It is doubtful anyone is going to learn any lessons from swimmer Ryan Lochte about why athletes should be appreciated for just their athletic skills and nothing else. Athletes are just people with exceptional skills in the profession or pursuit they have chosen. They are not role models nor are they heroes even though that has been applied to athletes for centuries going back to the Greeks and the Romans in the Coliseum.
There were advertising executives grumbling during the Olympics that Rio 2016 really didn’t produce any breakout marketing stars. Athletes are supposed to be bigger than life. Well not all of them, just the winners because they happened to win. And the athletes have to be in popular sporting events. No kayakers are going to be put on cereal boxes.
The most ridiculous part of the whole Lochte incident was from the marketing side and how the marketing industry veterans were irate that Lochte was toxic.
But athletes come and go. The shelf life of an athlete being able to endorse a product is extremely limited. Can it be proven that even having an athlete endorse a product leads to sales? The marketers say yes. But can you take the word of people who push products for a living and would be out of a job if they said something else?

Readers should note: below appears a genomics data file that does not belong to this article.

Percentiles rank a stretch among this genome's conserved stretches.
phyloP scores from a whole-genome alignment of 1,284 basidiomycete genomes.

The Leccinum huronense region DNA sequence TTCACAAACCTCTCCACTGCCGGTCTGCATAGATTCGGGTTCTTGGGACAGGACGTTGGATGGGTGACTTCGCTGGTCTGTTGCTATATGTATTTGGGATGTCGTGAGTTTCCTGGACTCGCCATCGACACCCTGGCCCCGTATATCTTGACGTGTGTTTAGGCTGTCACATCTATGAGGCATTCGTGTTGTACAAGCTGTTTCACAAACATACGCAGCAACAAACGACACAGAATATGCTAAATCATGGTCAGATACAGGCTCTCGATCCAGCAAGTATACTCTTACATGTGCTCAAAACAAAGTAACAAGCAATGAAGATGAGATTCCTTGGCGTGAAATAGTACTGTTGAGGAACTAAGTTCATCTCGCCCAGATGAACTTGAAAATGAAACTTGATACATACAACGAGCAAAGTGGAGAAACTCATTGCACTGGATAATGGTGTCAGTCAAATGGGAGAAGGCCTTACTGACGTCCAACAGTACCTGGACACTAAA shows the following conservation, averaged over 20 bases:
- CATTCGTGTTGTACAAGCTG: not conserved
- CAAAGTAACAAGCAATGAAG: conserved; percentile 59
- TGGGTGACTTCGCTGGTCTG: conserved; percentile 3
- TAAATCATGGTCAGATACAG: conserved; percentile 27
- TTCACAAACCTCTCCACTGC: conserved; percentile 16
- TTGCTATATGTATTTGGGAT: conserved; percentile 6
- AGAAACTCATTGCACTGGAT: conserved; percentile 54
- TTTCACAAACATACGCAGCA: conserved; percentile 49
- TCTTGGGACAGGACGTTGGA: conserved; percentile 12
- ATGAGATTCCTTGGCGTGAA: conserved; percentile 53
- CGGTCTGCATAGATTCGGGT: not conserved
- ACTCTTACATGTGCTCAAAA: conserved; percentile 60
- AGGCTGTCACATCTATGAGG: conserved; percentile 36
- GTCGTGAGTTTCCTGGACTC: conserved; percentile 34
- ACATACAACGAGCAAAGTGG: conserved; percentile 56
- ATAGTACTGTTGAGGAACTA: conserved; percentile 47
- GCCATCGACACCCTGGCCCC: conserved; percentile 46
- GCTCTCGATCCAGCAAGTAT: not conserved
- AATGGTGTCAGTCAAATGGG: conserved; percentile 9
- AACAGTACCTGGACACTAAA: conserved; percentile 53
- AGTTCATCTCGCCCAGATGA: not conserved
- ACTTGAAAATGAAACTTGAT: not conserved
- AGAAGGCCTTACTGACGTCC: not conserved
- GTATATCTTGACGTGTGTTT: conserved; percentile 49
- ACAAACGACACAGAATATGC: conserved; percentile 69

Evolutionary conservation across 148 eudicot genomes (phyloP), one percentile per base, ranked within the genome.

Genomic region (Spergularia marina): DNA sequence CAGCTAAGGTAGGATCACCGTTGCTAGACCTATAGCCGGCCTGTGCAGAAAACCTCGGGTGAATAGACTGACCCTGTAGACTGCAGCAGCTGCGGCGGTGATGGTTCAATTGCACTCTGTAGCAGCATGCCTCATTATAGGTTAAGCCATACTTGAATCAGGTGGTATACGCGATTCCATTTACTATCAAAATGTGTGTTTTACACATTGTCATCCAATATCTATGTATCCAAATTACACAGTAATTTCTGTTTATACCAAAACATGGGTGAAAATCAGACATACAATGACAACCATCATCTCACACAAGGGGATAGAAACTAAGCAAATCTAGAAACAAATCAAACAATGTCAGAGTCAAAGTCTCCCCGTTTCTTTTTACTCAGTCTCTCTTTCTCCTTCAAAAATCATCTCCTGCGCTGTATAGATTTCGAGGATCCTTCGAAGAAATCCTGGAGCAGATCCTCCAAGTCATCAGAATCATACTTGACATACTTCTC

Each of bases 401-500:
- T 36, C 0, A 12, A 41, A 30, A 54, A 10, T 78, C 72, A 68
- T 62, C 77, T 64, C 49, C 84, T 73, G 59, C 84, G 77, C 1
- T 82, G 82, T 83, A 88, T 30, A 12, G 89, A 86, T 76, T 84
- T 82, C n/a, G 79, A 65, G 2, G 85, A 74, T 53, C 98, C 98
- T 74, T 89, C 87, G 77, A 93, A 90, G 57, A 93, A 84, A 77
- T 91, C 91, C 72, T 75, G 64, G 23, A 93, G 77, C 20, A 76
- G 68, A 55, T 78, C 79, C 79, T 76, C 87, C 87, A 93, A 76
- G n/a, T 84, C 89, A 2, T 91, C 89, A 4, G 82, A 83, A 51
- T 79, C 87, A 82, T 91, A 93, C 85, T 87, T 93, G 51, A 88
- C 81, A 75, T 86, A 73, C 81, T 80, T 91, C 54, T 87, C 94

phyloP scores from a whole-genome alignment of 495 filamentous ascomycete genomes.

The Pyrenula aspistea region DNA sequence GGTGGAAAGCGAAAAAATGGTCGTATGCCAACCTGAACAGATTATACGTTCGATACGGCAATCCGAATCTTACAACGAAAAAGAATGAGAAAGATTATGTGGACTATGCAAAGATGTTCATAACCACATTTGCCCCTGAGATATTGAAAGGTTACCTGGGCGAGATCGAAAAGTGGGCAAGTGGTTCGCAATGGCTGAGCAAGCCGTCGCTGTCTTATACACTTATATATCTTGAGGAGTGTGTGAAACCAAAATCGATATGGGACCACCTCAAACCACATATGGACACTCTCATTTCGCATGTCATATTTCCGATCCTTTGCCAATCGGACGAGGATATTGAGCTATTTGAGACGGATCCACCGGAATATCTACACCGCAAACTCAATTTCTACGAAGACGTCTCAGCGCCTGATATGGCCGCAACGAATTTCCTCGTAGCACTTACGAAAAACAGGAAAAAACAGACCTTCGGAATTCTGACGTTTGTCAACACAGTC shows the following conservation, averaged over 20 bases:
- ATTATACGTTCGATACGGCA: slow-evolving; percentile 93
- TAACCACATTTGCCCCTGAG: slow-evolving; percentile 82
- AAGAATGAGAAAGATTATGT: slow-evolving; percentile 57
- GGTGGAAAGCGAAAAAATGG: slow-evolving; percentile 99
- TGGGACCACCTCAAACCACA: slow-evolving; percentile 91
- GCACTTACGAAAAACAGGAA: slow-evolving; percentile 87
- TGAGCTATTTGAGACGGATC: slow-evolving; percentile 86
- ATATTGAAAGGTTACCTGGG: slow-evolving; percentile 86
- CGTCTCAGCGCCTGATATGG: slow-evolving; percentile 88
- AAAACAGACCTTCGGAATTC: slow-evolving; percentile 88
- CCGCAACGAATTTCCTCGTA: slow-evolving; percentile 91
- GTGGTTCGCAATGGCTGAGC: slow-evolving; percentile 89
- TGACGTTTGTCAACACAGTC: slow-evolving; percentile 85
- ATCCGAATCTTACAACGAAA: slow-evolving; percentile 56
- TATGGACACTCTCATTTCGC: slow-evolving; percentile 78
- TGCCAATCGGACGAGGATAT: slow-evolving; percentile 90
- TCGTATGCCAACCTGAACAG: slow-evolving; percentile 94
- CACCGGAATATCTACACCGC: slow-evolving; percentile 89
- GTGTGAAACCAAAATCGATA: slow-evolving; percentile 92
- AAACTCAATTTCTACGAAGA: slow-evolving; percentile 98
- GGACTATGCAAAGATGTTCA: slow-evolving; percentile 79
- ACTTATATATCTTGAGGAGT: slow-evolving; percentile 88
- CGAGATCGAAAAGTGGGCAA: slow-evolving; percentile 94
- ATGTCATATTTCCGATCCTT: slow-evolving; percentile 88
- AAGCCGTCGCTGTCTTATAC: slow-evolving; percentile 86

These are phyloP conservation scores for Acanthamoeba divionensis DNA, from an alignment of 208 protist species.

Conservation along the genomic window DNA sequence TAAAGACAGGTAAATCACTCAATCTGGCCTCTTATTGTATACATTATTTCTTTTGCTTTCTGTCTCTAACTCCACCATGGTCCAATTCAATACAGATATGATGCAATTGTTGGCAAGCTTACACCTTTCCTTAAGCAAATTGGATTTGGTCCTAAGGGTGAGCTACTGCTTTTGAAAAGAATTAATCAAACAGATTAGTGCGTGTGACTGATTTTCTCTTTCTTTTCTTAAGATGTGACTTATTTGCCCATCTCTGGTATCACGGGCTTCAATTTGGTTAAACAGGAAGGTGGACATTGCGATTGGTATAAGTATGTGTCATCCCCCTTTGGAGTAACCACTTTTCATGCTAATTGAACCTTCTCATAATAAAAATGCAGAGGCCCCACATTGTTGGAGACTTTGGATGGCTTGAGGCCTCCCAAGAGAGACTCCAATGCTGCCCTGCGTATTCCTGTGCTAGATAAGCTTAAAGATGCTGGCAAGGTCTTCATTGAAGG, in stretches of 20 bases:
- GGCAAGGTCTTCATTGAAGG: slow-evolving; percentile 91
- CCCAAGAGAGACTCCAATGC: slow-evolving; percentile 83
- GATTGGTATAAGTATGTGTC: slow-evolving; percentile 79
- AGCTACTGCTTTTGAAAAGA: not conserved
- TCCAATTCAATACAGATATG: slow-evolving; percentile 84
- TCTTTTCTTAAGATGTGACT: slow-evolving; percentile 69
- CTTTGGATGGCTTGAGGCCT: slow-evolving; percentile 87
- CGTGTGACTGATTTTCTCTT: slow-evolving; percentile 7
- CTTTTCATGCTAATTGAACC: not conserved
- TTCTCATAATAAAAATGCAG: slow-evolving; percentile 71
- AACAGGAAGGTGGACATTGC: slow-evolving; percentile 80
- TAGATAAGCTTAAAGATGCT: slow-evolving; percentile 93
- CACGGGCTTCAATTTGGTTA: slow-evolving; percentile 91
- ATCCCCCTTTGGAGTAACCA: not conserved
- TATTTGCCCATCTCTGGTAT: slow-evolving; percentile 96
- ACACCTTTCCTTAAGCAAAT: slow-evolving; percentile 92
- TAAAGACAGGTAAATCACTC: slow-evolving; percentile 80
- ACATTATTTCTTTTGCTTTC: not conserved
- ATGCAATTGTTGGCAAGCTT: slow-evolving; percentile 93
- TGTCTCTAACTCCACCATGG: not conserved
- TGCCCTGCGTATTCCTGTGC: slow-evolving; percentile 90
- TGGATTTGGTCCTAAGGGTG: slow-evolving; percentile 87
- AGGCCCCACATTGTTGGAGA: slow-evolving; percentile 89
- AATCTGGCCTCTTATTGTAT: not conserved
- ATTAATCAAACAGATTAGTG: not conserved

There was another crime allegedly committed during the Olympics that went right under the radar. The President of the Ireland Olympic Committee Thomas Hickey was arrested in connection with ticket scalping.
While Lochte’s behavior cannot be excused, in the scheme of things it was a silly minor offense, the Hickey arrest should have a much larger implication. Yet another leading figure in an international sporting event promotion has been arrested for alleged wrong doing. He will face charges.
People should just enjoy sports for what it is, entertainment. The jock industry should not be one of hero worship.
I’m Evan Weiner For The Politics Of Sports Business.
This article was republished with permission from the original publisher, Evan Weiner.